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ALL YOU NEED IS… an iPad or smartphone to enjoy the English summer

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Can you digitise summertime? We’re now at the stage where, if the sunshine pays us a visit, tennis racquets are being pulled out from the wardrobe, theatre companies make for the great outdoors, and the rest of us head to the beer garden for a well earned drink after work. And anybody with an interest in digital media can get involved with all three

As digital creeps into every aspect of our lives, this week’s All you need is… focuses on technology in our social lives – and our private ones too. Plus an obligatory mention of Justin Bieber, as we take a look at on Instagram’s new offering.

Technology unlocks gate to Wimbledon’s English garden – Reuters

It’s that time of year again when Britain doses up on strawberries and cream and prepares to cheers Andy Murray, Laura Robson, Heather Watson et al onto victory at Wimbledon.

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But if the All England Club occasionally has a reputation as a very traditional enterprise, this year the courts of SW17 are well and truly embracing technology – and other brands are also looking to make a racquet about the Championships.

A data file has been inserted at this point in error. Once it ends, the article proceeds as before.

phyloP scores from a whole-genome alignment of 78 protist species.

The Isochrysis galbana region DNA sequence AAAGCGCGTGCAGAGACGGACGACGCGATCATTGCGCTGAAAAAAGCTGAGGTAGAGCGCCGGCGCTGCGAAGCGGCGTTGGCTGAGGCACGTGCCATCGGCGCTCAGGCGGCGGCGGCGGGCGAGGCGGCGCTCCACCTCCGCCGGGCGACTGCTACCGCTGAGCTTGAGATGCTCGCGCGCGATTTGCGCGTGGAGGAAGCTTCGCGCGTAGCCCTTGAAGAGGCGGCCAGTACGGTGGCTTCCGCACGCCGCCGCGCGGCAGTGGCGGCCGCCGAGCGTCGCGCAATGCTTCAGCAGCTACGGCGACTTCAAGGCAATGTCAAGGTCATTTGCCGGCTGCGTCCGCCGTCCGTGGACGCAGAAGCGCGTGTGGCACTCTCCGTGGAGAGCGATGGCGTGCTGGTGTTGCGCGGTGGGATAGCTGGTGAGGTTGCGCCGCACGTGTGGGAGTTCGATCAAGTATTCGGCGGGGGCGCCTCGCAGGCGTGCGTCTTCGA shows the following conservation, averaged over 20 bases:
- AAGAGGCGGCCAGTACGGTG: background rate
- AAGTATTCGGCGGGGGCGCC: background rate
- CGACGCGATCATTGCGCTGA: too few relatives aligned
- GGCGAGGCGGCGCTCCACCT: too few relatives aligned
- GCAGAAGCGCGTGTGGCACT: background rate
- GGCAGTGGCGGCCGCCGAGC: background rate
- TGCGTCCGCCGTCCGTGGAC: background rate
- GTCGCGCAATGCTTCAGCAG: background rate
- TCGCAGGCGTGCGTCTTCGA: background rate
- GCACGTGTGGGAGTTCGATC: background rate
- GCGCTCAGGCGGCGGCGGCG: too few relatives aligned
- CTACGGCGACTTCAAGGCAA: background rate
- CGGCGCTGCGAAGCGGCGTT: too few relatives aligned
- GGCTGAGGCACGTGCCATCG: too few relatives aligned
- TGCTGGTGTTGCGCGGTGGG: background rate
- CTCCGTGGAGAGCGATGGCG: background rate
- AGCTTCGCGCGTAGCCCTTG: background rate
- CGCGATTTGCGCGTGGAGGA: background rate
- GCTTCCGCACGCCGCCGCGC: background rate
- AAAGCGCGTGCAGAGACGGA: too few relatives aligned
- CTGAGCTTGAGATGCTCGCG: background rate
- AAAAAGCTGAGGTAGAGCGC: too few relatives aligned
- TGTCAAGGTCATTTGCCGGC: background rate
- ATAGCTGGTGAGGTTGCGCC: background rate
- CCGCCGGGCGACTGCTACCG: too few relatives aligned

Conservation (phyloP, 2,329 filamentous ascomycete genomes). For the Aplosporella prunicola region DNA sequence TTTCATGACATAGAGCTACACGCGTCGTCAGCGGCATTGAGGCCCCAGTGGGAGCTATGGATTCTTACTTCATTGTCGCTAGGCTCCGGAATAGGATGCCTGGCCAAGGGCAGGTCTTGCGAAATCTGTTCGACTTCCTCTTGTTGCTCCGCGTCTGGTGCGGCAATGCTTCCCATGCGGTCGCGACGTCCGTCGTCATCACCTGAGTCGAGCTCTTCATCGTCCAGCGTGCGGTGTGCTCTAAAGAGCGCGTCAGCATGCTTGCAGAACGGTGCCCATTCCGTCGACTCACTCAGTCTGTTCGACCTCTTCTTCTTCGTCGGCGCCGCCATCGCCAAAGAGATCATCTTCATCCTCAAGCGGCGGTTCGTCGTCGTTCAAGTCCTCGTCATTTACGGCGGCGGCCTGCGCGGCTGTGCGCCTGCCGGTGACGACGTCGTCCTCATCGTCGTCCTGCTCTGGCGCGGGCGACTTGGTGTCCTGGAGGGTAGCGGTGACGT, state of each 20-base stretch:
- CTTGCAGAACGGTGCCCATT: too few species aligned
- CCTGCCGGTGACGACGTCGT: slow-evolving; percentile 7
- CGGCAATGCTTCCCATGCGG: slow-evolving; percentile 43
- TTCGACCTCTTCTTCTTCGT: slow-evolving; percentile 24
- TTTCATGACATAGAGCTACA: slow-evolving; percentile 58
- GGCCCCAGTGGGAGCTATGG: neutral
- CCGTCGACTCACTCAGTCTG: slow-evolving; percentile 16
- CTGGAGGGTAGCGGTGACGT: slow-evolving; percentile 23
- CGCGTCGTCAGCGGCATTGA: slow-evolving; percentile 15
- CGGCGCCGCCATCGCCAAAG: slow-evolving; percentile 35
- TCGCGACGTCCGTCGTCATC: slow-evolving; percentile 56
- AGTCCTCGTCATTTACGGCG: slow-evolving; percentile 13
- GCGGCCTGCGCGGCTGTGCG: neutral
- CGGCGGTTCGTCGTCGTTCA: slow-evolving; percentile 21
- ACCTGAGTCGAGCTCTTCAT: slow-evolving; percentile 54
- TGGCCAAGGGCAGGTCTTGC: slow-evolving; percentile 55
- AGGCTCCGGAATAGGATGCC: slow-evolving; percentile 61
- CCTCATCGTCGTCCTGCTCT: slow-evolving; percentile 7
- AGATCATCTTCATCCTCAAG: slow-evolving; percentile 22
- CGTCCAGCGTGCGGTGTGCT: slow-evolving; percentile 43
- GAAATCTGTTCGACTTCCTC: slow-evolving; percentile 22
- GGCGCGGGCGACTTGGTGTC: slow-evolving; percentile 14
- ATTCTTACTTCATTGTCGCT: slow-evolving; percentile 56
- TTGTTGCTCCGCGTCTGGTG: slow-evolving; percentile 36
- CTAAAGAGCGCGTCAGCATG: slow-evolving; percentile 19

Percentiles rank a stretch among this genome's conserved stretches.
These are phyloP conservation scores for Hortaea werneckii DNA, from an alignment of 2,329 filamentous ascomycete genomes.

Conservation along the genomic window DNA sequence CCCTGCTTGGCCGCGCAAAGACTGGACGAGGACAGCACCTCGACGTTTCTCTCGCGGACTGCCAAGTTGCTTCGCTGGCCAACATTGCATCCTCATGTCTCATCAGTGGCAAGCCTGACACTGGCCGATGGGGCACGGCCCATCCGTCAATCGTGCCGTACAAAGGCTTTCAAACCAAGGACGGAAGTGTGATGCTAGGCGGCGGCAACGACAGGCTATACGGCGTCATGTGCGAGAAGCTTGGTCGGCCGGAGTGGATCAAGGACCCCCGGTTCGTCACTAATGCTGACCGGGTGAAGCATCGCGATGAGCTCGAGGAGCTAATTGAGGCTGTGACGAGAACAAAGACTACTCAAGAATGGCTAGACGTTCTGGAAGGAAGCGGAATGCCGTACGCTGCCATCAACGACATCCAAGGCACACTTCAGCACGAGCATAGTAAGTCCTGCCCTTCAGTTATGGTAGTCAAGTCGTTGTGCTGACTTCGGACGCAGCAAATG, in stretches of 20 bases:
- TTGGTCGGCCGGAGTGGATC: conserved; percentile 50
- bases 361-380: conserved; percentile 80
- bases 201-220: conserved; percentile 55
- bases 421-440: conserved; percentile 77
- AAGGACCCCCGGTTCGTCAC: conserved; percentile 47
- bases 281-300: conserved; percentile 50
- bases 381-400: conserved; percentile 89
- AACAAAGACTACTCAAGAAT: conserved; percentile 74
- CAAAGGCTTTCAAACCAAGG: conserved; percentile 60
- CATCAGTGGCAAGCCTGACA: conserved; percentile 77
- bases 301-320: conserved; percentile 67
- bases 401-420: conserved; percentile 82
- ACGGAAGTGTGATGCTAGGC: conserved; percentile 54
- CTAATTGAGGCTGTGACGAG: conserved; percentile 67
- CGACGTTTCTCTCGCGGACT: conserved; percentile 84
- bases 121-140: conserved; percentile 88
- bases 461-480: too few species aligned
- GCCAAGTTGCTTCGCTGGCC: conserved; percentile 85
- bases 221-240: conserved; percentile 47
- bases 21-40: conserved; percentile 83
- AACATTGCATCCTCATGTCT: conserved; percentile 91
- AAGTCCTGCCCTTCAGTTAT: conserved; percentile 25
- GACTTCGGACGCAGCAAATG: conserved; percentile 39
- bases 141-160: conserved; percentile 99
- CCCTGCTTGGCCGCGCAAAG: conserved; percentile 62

Wimbledon’s iPad app is allowing users to get closer to the action than ever before with photographic maps and updates on chosen players. There’s also a slam tracker which tracks data surrounding match outcomes to indicate who has the upper hand. There’s also a social media sentiment tracker.

Of course, Wimbledon’s sponsors are also serving up their own social offerings – Evian have launched the Wimbledon Wiggle, inviting users to submit their pre-return stances to win tickets, while Slazenger are asking fans to guess the number of tennis balls in their glass case, via Twitter, to win tickets to the final.

Both campaigns sit somewhere between more traditional competitions and an effort to utilise social media, but it’s the Championship’s official app that really smashes previous efforts out of court. Expect to see plenty of iPads on display around SW17 as second screening becomes second courting for the next fortnight.